I related to this dilemma. I had gone through a similar transition. When I found myself at a startling crossroads in my life, out of it came the call that was to become the pull of my life. I prayed and I prayed into that call. I knew that I had to financially support myself, and I had no idea how those two factors were going to come together. At that point I had no therapist, no spiritual director, and certainly no mentor.

And so, I took each wobbly step forward on my own. I prayed deeply and listened fervently. I sometimes fought and more often fumbled. But I kept moving forward. The next right thing fell into place. I did not let fear stop me. In fact, I let fear propel me forward. I knew what I was meant to do, even though I often believed I did not have the personality to do it.

I wince as I recall the number of mistakes I made. I gringe as I realize the number of mistakes I am still making. I sometimes wistfully wish I had had that mentor. I wish a horse whisperer had come along to lead me to the water for which I was thirsting.

That was not the way I was to be led. I guess deep down I know I would not have listened.

That deep down knowing did not clearly reveal itself until I acted upon my guidance to offer mentorship to others who might be facing a similar scary trail to what I had tread. My heart wanted to be for others the mentor I never had. I wanted to help seekers avoid the many pitfalls I had encountered when I was scared and mostly alone. I genuinely felt it was time in my life and in my ministry to help usher in the next generation of helpers. It felt as if this mentoring would be a piece of legacy I could leave that would make use of my own fumbling yet deeply sincere journey to a life of service.

You can lead a horse to water…

I marvel that after the path that I have personally trod I thought that others might eagerly want me to lead them to the waters of their own calling. I wince at my own arrogance in thinking anyone would be drawn to listen to me and to follow my council. It is a humbling lesson in learning what I did not know I did not know. I guess more than ever I needed a mentor to show me how to mentor.

I am learning that you cannot lead those who do not wish to be led. Not even if they say that they do. You cannot guide those who think they already know. You cannot teach ones who are not yet teachable. And that is exactly as it is meant to be. The lesson in this was clearly for me, and not for them.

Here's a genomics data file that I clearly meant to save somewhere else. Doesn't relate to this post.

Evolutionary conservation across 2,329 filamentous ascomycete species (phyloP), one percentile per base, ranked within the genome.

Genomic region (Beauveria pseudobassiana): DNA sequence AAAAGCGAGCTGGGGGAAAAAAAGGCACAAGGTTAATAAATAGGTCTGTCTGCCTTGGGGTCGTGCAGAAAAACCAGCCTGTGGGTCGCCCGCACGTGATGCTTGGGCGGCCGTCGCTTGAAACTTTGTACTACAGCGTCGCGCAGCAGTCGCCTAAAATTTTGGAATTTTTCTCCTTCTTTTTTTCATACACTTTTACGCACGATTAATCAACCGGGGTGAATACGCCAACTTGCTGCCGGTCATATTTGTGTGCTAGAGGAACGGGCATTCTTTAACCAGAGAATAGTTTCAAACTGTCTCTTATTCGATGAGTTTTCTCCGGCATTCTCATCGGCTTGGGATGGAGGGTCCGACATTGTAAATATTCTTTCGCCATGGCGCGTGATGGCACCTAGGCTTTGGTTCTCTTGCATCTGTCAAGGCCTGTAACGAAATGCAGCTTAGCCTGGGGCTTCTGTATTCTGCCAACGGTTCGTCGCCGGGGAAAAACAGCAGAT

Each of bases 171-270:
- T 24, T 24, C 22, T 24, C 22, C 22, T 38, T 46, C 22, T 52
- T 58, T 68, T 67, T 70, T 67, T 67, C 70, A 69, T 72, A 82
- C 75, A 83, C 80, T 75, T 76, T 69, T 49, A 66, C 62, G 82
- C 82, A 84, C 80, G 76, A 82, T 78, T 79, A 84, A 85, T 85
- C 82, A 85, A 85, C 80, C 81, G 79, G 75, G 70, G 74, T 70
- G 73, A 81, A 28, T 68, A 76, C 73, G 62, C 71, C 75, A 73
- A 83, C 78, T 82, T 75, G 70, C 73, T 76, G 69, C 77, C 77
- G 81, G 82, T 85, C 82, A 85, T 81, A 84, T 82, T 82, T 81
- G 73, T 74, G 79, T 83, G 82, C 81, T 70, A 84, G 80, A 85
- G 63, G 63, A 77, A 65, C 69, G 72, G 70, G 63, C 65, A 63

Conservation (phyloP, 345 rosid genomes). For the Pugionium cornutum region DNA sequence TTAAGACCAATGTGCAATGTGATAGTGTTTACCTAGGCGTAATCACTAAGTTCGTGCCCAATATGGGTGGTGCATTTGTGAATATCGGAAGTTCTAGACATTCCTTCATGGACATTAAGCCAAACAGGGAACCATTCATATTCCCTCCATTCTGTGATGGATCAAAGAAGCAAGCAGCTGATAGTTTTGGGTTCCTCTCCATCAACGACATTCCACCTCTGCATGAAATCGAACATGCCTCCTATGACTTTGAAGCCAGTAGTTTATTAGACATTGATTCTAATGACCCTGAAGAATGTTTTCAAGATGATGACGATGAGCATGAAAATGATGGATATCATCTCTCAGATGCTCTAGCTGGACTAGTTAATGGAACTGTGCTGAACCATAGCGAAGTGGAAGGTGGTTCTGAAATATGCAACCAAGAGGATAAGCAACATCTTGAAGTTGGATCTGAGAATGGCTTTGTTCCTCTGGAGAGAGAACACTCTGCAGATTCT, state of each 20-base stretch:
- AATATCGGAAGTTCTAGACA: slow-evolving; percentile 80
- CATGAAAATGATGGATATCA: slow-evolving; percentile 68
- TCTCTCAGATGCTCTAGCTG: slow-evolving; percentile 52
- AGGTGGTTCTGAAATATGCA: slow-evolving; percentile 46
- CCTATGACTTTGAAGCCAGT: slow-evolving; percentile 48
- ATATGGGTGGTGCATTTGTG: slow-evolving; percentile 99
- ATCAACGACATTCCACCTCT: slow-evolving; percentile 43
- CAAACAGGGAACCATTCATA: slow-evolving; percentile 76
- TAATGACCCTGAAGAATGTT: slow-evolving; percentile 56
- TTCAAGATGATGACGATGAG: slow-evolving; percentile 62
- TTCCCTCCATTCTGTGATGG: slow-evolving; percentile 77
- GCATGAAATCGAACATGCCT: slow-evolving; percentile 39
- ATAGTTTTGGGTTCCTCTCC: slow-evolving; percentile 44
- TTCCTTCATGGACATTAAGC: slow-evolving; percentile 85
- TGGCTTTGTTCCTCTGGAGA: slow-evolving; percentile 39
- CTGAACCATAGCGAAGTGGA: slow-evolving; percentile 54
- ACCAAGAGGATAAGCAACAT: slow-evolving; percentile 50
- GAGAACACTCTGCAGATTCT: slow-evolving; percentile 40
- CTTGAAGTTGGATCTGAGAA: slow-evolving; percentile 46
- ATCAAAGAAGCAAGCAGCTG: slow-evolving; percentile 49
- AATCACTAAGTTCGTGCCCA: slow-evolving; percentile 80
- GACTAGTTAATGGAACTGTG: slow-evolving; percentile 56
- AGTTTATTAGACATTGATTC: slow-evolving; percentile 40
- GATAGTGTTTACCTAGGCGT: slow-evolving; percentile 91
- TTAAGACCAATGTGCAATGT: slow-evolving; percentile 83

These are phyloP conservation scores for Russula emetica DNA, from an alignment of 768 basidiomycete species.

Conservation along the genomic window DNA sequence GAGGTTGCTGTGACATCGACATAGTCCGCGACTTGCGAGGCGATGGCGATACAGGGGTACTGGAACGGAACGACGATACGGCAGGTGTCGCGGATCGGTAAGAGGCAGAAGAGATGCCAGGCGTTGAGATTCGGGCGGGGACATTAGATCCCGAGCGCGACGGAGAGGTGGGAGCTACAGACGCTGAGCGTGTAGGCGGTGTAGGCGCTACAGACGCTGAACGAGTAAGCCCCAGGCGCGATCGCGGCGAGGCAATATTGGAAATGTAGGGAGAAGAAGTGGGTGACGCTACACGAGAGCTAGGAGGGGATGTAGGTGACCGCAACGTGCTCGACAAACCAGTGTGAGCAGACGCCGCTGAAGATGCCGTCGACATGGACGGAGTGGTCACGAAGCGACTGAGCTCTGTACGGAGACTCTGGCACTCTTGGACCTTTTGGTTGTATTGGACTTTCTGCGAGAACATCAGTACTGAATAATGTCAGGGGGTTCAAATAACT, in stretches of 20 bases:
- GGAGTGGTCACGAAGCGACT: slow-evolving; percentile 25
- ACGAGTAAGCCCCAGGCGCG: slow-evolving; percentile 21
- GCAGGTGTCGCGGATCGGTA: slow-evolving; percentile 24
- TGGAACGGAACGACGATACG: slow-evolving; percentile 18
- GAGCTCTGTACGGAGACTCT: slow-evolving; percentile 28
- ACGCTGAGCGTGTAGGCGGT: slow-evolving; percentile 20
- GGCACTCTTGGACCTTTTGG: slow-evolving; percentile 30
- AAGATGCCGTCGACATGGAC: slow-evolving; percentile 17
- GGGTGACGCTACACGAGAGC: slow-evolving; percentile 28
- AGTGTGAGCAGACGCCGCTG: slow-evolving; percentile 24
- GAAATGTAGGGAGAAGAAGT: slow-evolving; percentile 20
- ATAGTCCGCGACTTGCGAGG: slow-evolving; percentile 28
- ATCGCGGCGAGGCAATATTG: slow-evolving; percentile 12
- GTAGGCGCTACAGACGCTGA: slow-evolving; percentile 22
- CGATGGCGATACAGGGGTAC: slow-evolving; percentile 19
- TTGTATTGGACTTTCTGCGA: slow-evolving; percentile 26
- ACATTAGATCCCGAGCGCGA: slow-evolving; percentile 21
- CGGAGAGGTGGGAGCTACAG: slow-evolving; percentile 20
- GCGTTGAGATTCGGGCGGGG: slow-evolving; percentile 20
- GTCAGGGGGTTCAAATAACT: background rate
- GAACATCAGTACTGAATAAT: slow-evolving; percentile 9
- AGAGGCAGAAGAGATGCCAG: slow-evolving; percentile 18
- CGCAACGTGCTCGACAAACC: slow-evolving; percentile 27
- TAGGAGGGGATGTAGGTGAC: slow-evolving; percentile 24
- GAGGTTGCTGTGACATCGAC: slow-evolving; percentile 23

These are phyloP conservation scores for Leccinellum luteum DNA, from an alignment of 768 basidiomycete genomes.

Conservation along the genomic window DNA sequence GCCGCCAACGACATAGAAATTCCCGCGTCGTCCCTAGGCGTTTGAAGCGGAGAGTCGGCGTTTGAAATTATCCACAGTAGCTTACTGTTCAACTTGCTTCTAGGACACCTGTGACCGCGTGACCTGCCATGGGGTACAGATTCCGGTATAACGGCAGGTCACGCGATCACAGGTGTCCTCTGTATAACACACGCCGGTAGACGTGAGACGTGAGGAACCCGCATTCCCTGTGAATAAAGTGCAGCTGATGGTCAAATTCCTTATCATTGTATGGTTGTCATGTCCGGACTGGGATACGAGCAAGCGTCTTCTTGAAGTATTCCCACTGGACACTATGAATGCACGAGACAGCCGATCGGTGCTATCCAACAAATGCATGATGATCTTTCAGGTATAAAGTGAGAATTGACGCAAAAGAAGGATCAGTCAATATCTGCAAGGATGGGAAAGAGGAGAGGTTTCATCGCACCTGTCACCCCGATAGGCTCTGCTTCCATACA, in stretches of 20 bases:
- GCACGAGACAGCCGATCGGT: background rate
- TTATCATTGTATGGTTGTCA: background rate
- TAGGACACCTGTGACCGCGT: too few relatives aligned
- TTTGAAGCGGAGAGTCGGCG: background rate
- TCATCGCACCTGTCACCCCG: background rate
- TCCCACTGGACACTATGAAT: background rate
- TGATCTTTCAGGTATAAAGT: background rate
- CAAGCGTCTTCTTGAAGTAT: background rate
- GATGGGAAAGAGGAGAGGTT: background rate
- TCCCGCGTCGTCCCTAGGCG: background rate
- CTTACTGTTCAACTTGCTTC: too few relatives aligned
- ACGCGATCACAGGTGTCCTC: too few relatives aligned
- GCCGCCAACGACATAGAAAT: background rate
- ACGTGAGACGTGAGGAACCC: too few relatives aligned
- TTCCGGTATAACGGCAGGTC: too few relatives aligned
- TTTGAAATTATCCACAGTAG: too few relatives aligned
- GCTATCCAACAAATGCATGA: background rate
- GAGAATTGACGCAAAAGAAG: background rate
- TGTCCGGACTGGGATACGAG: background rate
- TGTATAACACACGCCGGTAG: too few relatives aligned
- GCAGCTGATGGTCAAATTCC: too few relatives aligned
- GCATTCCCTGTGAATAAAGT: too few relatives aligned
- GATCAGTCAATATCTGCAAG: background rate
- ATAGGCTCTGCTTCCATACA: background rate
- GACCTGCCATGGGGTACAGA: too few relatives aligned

Maybe this wonderful small herd did not resonate with what the water had done for me. Maybe they, like me, need to go it alone and make their own mistakes on the path of their independent contributions. Maybe I was kidding myself that my now twenty-five years of full-time ministry had given me some insight that might be valuable for others. Maybe the path I was showing was simply not the path for them. So many maybes. Each valuable lessons. For me.

I remember a retreat day a decade or more ago when I had the realization that I felt I no longer needed to be needed. Maybe that is the lesson that is being reinforced now. Have I fallen into the trap of needing to be needed? Was I trying to pull horses in directions that they did not want to go? Did I not listen closely enough behind the calls for mentorship? Was I blinded by my own lens of what I thought people needed? Did I enter into mentorship with attachments or expectations?

I guess I was the horse that was led to the water and it was me that needed to drink.

I needed to know that my path is the path that is right for me, and only me. That I will continue each day to serve as I am inspired to serve, and to release the inevitable attachments to how it is received. I will continue to help if asked and know that what I offer may or may not be employed. I do not, and cannot, know what is best for others. I often am mistaken in what is even best for me. I am as expanded as I am humbled. I am grateful beyond measure. I now know what I didn’t know.

After all this time I know that life can lead this horse to water, and I am finally free to drink.